Blog Hearing Protection: Installment 1

Hearing Protection: Installment 1

Posted June 30, 2018, 11:29 a.m. by T

Advertisement
KFAI - Roar of the Underground

Hearing protection

EarPeace

 

Music.

Enjoyment.

Loud amps in your face.

Regular exposure to loud noises might have catastrophic consequences if hearing is not protected proactively.

With hearing being a complex system, there are a myriad of complications that can arise from constantly turning the amps to 11, preventable permanent hearing damage being only one of them, i.e. hair cell damage resulting in them no longer being able to carry sounds to the nerve cells.

We all would have experienced the warning signs indicating damage, e.g. the ringing noise persisting long after a live concert.

Others would have experienced tinnitus, which is about four times as likely to occur amongst musicians as with other demographics.

The crux is that once your hearing is gone, there is no real remedy.

Protection is essential in any loud environment, no matter if you are on or in front of the stage.

The first and easiest step to protect your hearing is to get a cheap pair of those foam earplugs.

They are omnipresent and can be easily procured at hardware stores and pharmacies.

While they are better than nothing and do the job of reducing the volume, they also come with the disadvantage of reducing higher frequencies and subsequently produce muffled or muddied sound.

More sophisticated materials, e.g. silicone, in plugs manage to reduce all frequencies equally, which helps to still get an accurate impression of what is going on.

It took me a bit of experimentation with loads of trial and error along with brushes with tinnitus, before I found a high fidelity reusable hearing protection that does not break the bank and yields great results:

EarPeace’s protection system fits the job.

They manufacture hearing protection that makes music still sound good and feels comfortably to wear.

My preferred variant, i.e. the HD triplets, come with three plugs each, three attenuators, i.e. sound redactors - which come in black for maximum sound protection (19 dB sound reduction), red for high sound protection (14 dB sound reduction) or flesh-coloured to provide medium protection (17 DB), and a handy little milled aluminum case with a keyring link that makes it easy to keep them around whenever needed.

What I like about the hypoallergenic silicone EarPeace sets is that they are designed to fit snugly in your ear and virtually disappear, while they are fairly easy to maintain and clean.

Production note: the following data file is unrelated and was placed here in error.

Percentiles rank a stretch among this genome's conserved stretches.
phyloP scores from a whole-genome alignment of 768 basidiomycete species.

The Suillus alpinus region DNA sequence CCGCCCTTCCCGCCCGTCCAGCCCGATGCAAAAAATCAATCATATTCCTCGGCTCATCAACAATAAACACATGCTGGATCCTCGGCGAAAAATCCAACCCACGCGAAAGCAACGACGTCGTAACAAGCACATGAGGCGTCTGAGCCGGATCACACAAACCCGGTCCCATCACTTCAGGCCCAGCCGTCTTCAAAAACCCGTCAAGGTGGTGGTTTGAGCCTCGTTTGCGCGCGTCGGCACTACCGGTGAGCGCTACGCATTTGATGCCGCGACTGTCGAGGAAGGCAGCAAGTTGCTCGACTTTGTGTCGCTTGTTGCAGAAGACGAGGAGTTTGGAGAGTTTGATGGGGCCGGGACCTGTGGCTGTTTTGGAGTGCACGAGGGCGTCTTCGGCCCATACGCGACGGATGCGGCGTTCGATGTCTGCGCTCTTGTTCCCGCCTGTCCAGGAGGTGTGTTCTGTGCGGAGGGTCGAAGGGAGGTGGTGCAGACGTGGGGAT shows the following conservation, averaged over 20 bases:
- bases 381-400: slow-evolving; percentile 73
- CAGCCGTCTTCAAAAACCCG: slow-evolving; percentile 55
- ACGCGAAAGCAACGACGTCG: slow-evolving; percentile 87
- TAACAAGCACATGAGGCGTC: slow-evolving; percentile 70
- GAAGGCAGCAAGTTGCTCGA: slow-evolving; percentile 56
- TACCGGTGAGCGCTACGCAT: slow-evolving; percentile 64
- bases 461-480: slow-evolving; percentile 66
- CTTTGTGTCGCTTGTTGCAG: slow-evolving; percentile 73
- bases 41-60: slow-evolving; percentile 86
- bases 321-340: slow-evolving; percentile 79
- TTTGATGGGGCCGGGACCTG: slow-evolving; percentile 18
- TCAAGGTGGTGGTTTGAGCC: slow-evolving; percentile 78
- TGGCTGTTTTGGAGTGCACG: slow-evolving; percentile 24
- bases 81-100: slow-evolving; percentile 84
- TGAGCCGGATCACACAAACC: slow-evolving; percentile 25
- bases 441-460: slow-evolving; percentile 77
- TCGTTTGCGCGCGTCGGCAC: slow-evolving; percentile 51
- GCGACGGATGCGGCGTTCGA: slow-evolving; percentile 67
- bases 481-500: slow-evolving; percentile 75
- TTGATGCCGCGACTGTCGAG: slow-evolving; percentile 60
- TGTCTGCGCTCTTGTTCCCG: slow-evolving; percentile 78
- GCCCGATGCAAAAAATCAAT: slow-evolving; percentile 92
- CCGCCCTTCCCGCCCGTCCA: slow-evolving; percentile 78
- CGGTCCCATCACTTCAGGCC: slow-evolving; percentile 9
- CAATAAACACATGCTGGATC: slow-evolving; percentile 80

The dual-flange system comes with a pull tab for easy removal / insertion and the material even allows for them to be washed in warm soap water without impacting their quality.

While EarPeace might not be as well-fitting as custom made ones, once you get used to them, they are borderline unnoticeable plus they come at a much more reasonable price tag.

They do an amazing job at dialing down the volume while maintaining nuances, which is essential for musicians and the option to have three levels of sound protection to fit the occasion along with a spare plug is a nice touch.

Summa summarum:

A highly competent, discreet and comfortable system with a solid presentation made of high-quality materials offered at a reasonable price, which democratize professional grade hearing protection.

---

Photos by T

Leave a comment
Share this content

Other recent blogs

Mclusky @ Oxford Art Factory

Posted by T
Jan. 16, 2020, 10:11 p.m.

Mclusky Oxford Art Factory Sydney, Australia January 12, 2020   Mclusky…rings a bell, huh? I remembered that they were one of the better bands in the 1990s that emerged out ... read more

Gotta Get Theroux This book review

Posted by T
Jan. 13, 2020, 6:19 p.m.

Gotta Get Theroux This Louis Theroux Macmillan   Louis Theroux and his documentaries are known the world over due to two things: Theroux’s idiosyncratic, self-deprecating approach to journalism and unique ... read more

Double Delicious @ Carriageworks

Posted by T
Jan. 12, 2020, 9:15 a.m.

Double Delicious Carriageworks Sydney, Australia January 8. 2020 Food and the need to eat is universal and a common denominator. As Maya Angelou put it so eloquently, the exercise of ... read more

The Long March of Pop: Art, Music, and Design

Posted by T
Jan. 11, 2020, 8:50 a.m.

The Long March of Pop: Art, Music, and Design, 1930–1995 Yale University Press Huh, the phenomenon of ubiquitous pop art! A topic that has not exactly suffered from a lack ... read more

The Art of Nick Cave: Critical essays

Posted by T
Jan. 10, 2020, 9:33 p.m.

The Art of Nick Cave: Critical essays University of Chicago Press   Birthday Party. The Bad Seeds. Grinderman. Movie scores. Poems. Screenplays. Acting. Et cetera, et cetera.   The incarnations ... read more

Advertisement
KFAI - Root Of All Evil
x

Logo

Looking for the SPB logo? You can download it in a range of styles and colours here:

Click anywhere outside this dialog to close it, or press escape.